The Economist Intelligence Unit (EIU) released a new study commissioned by Riverbed, Benchmarking Competencies for Digital Performance, that explores nine digital competencies that help organizations improve their digital performance and, ultimately, achieve their objectives. Part 1 of the blog covered the first four key research findings from the report. The following is 5 through 7:
5. Expectations for IT are rising; most are not ready for the challenge
When asked who is mandated with developing and delivering their organization's digital competencies, 51% of respondents say their IT departments have a leadership role. The critical question is whether IT departments are prepared to take on a leadership role in which collaborating with other functions and disseminating knowledge and digital performance data are requirements.
The research suggests that only a minority may actually be ready for a shift of focus. More than two-thirds (68%) of respondents say their IT departments, instead of leading digital competency in other departments, limit themselves to technology implementation and management. Furthermore, nearly two-thirds (63%) of respondents say that poor communication between IT and other departments limits their organizations' digital competencies.
6. IT and non-IT functions have conflicting perspectives on their digital competencies
IT professionals actually overestimate the level of digital competencies in non-IT functions. For example, 61% of IT respondents describe their organization's non-IT staff as advanced at digital experience management. However, only 45% of non-IT respondents rate themselves that high.
Conversely, non-IT respondents generally have a lower estimation of their IT department's competencies than IT professionals themselves across several competencies including digital transformation strategy, workplace transformation, IT infrastructure modernisation, digital experience management, and the use of data analytics.
These gaps reflect communication challenges between functions and raise questions about how much collaboration is really taking place, how organizations measure their own competencies and, ultimately, whose responsibility is it to ensure an organization's digital competencies are driving performance.
7. Developing digital competencies isn't easy; high performers point the way forward
The top challenge to developing digital competencies is the complexity of change itself, cited by 43% of respondents. Other significant challenges include legal or security concerns (37%); rigid systems, networks and infrastructure (32%); lack of digital understanding, talent and skills (30%); and insufficient funding (29%).
However, more than half (52%) of high performers say they are extremely confident about overcoming challenges, compared with 22% of others. They adopt concurrent and a wider variety of approaches to digital competency development. More than half (53%) have appointed Chief Digital Officers (CDOs) compared with a third (36%) of other respondents. Similarly, 53% of high performers establish a digital department or competency center, compared to 39% of everyone else.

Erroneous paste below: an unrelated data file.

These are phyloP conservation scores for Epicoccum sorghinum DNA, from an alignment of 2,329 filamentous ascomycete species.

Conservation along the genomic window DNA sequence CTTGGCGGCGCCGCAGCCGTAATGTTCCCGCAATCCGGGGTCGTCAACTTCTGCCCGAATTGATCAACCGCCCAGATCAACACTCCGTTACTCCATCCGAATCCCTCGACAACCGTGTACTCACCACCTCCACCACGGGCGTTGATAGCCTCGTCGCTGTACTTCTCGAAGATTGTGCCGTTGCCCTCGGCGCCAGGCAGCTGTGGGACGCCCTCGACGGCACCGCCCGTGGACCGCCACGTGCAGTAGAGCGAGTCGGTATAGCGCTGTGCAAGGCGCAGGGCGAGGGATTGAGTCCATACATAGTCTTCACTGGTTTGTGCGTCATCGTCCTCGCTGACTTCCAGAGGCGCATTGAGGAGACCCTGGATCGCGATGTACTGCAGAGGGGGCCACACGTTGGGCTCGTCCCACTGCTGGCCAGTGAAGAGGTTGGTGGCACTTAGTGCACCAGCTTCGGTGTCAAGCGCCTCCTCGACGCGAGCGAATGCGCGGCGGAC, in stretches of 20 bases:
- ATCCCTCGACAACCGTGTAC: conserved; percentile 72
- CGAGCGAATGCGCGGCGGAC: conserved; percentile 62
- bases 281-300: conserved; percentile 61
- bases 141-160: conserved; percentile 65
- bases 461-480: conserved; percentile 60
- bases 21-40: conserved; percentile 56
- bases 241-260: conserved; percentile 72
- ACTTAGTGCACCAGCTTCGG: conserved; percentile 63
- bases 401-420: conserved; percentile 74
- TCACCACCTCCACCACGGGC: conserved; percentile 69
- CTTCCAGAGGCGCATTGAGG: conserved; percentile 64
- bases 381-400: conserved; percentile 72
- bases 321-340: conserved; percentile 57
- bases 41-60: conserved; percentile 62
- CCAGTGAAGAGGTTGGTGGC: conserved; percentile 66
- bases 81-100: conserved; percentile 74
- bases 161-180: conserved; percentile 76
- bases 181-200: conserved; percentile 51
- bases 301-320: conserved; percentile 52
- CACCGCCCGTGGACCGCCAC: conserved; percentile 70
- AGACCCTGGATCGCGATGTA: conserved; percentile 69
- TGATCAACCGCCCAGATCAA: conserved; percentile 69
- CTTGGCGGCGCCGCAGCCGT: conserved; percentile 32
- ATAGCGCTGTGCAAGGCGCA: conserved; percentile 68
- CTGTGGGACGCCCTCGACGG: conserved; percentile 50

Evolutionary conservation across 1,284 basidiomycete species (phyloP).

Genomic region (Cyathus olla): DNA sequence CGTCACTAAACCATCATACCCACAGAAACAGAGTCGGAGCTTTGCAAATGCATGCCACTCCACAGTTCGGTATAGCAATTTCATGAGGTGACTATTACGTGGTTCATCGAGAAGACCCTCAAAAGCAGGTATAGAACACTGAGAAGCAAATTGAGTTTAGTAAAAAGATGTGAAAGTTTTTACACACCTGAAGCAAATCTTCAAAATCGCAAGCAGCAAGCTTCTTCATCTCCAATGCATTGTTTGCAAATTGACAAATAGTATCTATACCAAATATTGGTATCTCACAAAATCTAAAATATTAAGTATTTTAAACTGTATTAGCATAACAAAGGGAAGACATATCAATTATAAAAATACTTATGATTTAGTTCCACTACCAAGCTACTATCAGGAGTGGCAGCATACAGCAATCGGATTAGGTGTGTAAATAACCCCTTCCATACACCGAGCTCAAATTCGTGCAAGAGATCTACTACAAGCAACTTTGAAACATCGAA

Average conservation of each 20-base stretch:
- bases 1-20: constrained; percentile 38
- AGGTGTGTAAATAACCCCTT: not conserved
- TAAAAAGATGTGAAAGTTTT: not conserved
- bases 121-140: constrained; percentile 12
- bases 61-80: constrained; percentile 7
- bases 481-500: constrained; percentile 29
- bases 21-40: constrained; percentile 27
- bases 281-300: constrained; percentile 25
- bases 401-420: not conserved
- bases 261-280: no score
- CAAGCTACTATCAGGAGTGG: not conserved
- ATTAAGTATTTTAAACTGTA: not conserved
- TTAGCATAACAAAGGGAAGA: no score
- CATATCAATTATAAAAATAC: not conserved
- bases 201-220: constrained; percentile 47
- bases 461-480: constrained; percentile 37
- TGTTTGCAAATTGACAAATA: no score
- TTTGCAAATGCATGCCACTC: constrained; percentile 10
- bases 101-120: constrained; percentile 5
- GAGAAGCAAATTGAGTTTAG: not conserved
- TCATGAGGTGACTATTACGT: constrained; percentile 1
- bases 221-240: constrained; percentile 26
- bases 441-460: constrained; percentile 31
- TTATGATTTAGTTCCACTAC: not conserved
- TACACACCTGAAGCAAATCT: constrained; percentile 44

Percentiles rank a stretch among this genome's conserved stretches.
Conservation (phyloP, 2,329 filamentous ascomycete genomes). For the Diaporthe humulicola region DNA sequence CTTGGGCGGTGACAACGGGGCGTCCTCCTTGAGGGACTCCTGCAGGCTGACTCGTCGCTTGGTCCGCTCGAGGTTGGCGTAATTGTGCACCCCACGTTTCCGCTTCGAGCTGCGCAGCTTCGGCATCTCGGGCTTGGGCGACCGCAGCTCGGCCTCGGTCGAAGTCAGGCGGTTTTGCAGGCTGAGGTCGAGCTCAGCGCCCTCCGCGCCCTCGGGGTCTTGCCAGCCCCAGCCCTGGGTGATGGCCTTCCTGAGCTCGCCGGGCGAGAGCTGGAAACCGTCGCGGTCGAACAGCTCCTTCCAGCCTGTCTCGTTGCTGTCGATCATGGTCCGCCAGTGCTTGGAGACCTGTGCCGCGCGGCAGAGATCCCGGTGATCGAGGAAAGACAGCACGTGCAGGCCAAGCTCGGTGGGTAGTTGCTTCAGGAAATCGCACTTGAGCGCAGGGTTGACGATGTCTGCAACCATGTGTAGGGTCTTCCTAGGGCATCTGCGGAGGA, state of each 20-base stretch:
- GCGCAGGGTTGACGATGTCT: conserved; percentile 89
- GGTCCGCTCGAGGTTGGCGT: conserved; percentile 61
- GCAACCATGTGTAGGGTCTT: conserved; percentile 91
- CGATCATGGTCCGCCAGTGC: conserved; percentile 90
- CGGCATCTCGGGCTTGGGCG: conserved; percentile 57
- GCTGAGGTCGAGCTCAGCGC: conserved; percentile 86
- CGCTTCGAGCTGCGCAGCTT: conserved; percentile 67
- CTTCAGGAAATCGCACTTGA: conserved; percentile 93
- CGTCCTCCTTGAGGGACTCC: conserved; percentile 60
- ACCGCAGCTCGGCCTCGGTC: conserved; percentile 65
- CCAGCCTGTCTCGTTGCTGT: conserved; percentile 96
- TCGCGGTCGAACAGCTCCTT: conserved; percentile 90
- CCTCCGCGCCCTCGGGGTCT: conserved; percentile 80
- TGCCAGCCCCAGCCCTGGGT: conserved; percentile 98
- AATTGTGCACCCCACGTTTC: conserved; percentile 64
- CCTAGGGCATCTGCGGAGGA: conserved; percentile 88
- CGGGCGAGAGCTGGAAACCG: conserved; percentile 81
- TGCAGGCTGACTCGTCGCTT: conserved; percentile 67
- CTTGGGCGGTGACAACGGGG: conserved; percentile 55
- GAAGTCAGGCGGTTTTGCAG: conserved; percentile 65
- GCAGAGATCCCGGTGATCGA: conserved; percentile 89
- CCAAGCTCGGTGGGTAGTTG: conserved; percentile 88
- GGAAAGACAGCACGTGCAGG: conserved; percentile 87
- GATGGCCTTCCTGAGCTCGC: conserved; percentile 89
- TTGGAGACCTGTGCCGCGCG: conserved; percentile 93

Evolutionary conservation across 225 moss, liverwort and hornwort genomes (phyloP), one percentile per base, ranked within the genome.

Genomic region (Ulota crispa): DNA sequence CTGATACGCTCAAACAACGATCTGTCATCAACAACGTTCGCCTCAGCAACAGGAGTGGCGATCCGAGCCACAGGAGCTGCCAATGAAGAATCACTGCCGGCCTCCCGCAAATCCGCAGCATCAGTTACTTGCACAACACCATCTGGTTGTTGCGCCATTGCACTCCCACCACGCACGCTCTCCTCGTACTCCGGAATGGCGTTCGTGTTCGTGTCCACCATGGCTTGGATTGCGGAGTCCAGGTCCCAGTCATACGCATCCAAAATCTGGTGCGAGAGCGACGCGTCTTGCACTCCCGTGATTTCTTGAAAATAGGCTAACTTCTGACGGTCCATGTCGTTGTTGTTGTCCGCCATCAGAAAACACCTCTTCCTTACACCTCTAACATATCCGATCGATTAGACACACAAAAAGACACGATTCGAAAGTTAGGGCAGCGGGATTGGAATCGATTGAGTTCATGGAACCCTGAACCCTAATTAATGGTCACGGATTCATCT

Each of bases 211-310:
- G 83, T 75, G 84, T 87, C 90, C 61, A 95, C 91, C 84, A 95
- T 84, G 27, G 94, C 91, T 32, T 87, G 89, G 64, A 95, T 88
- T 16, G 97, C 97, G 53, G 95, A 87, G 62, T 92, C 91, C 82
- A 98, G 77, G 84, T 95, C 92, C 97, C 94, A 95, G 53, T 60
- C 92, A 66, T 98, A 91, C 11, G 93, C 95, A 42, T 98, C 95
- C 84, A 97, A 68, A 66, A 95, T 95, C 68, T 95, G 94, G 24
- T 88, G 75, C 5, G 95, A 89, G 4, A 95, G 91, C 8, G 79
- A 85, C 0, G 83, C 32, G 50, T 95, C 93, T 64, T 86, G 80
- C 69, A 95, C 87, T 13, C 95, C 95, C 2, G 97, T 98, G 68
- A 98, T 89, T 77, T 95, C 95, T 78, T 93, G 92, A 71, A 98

In addition, for high performers the importance of transforming the IT department to meet the needs of the digitization is a recurring theme of this report. For high performers, not only are IT teams seen as having a leading role on developing and delivering the right competencies for organizations, IT transformation itself is actually their top competency for meeting objectives.
This is one of several differences between high performers and other respondents that draw four important lessons for all organizations to consider:
1. When it comes to digital competencies, there are no limits on improvement.
2. Extraordinary digital performance requires IT transformation and modernization of legacy systems to support digital strategies.
3. The sooner an organization develops its digital competencies, the sooner it can deliver exceptional digital experiences.
4. Varied and concurrent methods of developing digital competencies are necessary to get and stay ahead of peer organizations.
About the Study
The Economist Intelligence Unit in January-February 2019 surveyed 512 senior-level leaders in North America, Europe, the Middle East and Africa and Asia Pacific who work at 1,000+ employee global, multinational companies or government institutions. The study focused on eight industries (industrials, energy & materials, financial services, retail, media/entertainment/publishing, technology/telecommunications, healthcare, professional services, and government) and nine digital competencies:
1. analytics using customer and/or operational data from digital systems;
2. ability to manage and measure the user and/ or employee digital experience;
3. digital product and service innovation;
4. digital talent recruitment, retention and management;
5. IT infrastructure modernization/ transformation;
6. automation of business processes with digital technology;
7. digital development techniques (e.g., Agile, design thinking);
8. organization-wide digital transformation strategy; and
9. workplace transformation with digital technologies.
About The Economist Intelligence Unit
The EIU is the thought leadership, research and analysis division of The Economist Group and the world leader in global business intelligence for executives. We uncover novel and forward-looking perspectives with access to over 650 expert analysts and editors across 200 countries worldwide. More information can be found on www.eiuperspectives.economist.com. Follow us on Twitter, LinkedIn, and Facebook.